Sakai Tadatsugu

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In this Japanese name, the family name is "Sakai".
Sakai Tadatsugu
酒井忠次.jpg
portrait of Sakai Tadatsugu
Born 1527
Died 17 December 1596
Kyoto
Children Sakai Ietsugu

Sakai Tadatsugu (酒井 忠次?, 1527 – 17 December 1596) was one of the most favored and most and successful military commanders serving Tokugawa Ieyasu in the late-Sengoku period. He is regarded as one of the Four Guardians of the Tokugawa (Tokugawa-Shitennō).[1] along with Honda Tadakatsu, Ii Naomasa, and Sakakibara Yasumasa.

Sakai clan genealogy[edit]

The Sakai clan originated in 14th century Mikawa Province,[2] claiming descent from Minamoto Arichika. Arichika had two sons: one of them, Yasuchika, took the name Matsudaira; and the younger, Chikauji, took the name Sakai.[3]

Sakai Hirochika, who was the son of Chikauji, likewise had two sons, and their descendants gave rise to the two main branches of the Sakai clan.[4] Tadatsugu was heir to the senior branch of the clan.

Biography[edit]

Emblem (mon) of the Sakai clan

Tadatsugu was born in 1527 to Sakai Tadachika, a hereditary vassal of the Matsudaira clan of Mikawa Province. When Tadatsugu came of age, he first served Tokugawa Ieyasu's father, Matsudaira Hirotada. After 1560, when Ieyasu broke off his ties with the Imagawa clan, Tadatsugu was given command of the Yoshida Castle [4] in eastern Mikawa (present-day Toyohashi).

In 1573, during the Battle of Mikatagahara, Tadatsugu secured the Tokugawa's right flank, seeing his troops being badly beaten by the opposing Takeda forces; and when Ieyasu and his allies retreated to Hamamatsu Castle, Tadatsugu participated in the ruse which mitigated the effects of Takeda victory in the field; and the Takeda forces withdrew.[5]

During the Battle of Nagashino, he led a successful night attack against the Takeda.[6]

By 1567, the majority of daimyō forces in the Tokugawa armies were organized in two divisions, each with a separate commander. Tadatsugu was placed over the forces of 18 Tokugawa daimyō-vassels and his counterpart, Ishikawa Kazumasa, was given command over the forces of 13 daimyō-vassels.[7] Tadatsugu's qualities of proven loyalty, reliability, and leadership are demonstrably illustrated in this degree of delegated powers and authority.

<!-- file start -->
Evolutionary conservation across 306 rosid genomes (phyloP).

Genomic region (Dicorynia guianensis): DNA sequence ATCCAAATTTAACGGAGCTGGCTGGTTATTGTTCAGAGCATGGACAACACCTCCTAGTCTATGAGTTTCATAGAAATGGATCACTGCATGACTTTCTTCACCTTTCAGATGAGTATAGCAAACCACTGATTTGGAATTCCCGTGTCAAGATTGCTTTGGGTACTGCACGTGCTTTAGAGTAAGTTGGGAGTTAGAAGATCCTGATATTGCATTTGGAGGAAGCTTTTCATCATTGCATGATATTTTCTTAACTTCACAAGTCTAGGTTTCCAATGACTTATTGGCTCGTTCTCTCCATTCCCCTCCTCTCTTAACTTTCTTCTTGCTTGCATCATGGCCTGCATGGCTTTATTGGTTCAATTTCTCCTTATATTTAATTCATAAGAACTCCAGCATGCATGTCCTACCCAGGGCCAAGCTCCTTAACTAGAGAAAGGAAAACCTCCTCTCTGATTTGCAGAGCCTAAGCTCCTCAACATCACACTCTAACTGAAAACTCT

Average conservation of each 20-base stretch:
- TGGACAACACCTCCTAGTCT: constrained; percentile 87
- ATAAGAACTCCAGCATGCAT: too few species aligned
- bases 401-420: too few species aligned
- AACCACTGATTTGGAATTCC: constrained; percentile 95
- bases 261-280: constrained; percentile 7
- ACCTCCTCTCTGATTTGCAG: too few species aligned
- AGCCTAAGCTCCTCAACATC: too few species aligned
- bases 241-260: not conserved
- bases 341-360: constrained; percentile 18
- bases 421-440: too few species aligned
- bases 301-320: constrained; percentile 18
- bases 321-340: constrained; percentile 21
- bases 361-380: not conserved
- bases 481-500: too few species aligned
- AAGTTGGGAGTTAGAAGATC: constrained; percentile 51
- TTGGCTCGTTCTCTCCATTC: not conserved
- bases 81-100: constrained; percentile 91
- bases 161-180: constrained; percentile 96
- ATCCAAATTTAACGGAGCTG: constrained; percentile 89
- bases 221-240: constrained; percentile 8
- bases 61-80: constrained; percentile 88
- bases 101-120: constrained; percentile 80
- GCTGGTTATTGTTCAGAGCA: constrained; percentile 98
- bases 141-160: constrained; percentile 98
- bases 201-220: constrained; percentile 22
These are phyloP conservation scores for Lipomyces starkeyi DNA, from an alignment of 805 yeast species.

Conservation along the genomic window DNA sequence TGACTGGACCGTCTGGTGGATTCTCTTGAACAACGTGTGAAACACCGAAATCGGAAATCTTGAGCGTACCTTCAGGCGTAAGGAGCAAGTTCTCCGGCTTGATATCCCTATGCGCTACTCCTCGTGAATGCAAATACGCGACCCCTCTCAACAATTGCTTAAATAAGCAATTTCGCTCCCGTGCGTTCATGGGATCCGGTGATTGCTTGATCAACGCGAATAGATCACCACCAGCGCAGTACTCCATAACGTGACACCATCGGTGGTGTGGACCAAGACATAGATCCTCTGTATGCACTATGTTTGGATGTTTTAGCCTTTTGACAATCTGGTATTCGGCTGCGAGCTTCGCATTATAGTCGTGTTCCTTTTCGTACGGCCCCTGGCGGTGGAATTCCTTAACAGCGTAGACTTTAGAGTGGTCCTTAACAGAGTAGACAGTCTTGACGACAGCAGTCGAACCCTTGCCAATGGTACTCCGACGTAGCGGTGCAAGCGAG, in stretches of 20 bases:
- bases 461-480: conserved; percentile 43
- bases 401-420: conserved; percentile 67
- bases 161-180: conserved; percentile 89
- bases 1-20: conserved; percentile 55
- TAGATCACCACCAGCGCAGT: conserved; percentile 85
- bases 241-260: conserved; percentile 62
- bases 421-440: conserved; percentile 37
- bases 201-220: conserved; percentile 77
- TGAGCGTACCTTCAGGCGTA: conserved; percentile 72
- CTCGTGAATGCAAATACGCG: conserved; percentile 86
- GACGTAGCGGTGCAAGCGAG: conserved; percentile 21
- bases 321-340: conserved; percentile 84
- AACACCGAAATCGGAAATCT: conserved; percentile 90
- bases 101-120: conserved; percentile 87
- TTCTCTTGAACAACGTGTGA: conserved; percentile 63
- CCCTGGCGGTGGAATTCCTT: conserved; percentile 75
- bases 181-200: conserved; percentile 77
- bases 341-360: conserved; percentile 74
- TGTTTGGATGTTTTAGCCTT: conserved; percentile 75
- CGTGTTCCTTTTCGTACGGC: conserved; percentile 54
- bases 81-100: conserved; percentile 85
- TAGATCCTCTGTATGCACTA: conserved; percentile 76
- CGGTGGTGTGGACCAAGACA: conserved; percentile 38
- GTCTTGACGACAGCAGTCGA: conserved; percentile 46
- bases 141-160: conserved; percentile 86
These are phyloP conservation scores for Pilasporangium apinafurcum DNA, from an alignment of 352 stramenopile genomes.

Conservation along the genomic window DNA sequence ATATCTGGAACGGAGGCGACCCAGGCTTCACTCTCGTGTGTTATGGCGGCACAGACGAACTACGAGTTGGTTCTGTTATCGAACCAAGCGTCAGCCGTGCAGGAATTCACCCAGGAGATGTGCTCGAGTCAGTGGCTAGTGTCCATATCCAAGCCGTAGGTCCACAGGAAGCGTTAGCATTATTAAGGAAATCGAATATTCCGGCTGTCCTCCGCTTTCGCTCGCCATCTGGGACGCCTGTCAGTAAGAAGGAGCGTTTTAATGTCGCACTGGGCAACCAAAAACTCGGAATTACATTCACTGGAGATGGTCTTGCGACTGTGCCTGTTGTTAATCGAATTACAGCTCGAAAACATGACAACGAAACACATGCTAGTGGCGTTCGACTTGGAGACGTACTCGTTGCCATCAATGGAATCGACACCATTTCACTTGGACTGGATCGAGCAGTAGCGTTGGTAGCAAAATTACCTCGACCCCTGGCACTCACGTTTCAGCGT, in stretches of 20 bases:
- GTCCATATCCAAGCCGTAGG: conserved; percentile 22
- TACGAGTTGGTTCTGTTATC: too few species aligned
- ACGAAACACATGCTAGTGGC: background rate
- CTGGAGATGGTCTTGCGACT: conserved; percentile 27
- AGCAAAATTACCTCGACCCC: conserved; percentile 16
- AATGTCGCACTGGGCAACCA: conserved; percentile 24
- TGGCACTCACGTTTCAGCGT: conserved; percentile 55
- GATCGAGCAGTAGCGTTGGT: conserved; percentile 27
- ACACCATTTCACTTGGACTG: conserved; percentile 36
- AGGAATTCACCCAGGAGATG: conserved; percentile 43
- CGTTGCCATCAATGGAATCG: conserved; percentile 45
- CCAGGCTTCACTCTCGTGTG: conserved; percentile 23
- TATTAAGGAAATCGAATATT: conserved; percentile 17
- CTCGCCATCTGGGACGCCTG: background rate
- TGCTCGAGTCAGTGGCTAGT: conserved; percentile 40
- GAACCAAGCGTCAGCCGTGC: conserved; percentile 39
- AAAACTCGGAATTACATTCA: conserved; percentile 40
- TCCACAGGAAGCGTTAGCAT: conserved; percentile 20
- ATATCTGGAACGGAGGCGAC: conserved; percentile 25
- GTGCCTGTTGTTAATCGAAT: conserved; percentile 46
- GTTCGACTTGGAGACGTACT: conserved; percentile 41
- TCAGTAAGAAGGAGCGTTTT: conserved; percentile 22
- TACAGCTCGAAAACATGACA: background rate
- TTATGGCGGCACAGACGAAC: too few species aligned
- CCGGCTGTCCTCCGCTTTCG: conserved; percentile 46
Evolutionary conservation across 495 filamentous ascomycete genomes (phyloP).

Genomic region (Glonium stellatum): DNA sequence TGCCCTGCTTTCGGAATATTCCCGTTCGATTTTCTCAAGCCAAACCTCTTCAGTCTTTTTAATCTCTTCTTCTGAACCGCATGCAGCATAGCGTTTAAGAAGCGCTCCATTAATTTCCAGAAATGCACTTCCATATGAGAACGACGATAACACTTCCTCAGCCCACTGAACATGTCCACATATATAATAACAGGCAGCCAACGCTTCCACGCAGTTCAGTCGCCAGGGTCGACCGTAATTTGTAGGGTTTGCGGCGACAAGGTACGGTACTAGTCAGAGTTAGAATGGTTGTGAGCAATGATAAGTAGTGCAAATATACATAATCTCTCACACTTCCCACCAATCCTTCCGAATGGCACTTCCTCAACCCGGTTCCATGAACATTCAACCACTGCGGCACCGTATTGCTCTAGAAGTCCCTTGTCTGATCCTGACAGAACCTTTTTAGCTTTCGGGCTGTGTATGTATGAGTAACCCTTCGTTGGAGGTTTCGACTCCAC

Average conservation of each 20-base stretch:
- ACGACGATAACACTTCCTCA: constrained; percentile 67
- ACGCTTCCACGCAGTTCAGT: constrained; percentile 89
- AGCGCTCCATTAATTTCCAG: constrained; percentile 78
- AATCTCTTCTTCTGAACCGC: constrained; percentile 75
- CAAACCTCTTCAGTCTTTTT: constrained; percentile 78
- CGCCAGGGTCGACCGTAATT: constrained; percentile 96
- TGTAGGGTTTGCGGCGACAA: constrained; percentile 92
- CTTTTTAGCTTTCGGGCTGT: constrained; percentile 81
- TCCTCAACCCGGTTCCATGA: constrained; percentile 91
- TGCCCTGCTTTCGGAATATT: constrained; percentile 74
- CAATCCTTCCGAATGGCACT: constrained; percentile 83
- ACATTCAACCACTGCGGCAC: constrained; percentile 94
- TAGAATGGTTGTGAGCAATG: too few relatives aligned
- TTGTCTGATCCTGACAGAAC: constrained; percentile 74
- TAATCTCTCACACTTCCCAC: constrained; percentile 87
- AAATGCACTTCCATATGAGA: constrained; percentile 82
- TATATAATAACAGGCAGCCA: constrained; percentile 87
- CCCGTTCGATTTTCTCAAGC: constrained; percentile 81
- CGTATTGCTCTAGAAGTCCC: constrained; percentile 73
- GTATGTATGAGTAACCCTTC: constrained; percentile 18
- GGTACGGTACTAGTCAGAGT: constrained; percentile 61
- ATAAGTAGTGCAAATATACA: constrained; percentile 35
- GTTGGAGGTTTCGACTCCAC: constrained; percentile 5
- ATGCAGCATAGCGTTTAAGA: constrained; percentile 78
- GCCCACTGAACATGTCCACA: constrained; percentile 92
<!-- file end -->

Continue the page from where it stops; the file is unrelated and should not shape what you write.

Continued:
In 1578, Tadatsugu's son, Sakai Ietsugu (1564–1619), took over his father's role as castellan of Yoshida Castle.[4] The Ie- in the beginning of Ietsugu's name was a special honor bestowed by Tokugawa Ieyasu, who rewarded vassals who had performed with especial distinction by allowing them to use one of the kanji from his name.[8]

During the Battle of Komaki and Nagakute, he successfully turned back a move by Toyotomi Hideyoshi against Kiyosu Castle, which was led by Toyotomi commander Mori Nagayoshi. In 1590, during the Odawara Campaign, Tadatsugu was ordered to accompany Tokugawa Hidetada, Ieyasu's son and heir, to Kyoto, where he served as hostage for Ieyasu's loyalty to the Toyotomi during that campaign. After the battle, Hideyoshi ordered to Tokugawa clan to relocate from their ancestral holdings to the Kantō region. Tadatsugu went into retirement, but his son Ietsugu received a 30,000 koku fudai fief at Usui, in Shimōsa Province, and Tadasugu accompanied them there.[4]

Tadatsugu died in Kyoto in the winter of 1596. After Tadatsugu's death, Sakai clan continued to prosper. In 1604, his descendants removed to Takasaki Domain (50,000 koku) in Kōzuke Province; in 1616, they relocated to Takata Domain (100,000 koku) in Echigo province; in 1619, they were transferred to Matsushiro Domain in Shinano province; and then, from 1622 through 1868, they were installed at Tsurugaoka Domain (120,000 koku) in Dewa province.[4] The head of the Sakai clan was ennobled as a "Count" in the Meiji period.[4]

References[edit]

  1. ^ Chido Museum: Sakai clan history
  2. ^ Appert, Georges et al. (1888). Ancien Japon, p. 76.
  3. ^ Papinot, Jacques. (2003). Nobiliare du Japon -- Sakai, pp. 50-51; Papinot, Jacques Edmond Joseph. (1906). Dictionnaire d’histoire et de géographie du Japon. (in French/German).
  4. ^ a b c d e f Papinot, p. 50.
  5. ^ Bryant, Anthony. (1994). Samurai, 1550-1600, p. 61.
  6. ^ Trumbull, Stephen. (2000) Nagashino 1575: Slaughter at the Barricades, p. 60.
  7. ^ Jansen, Marius. (1995) Warrior Rule in Japan, p. 182.
  8. ^ Plutschow, Herbert. (1995). "Japan's Name Culture: The Significance of Names in a Religious, Political and Social Context, p.53.

Further reading[edit]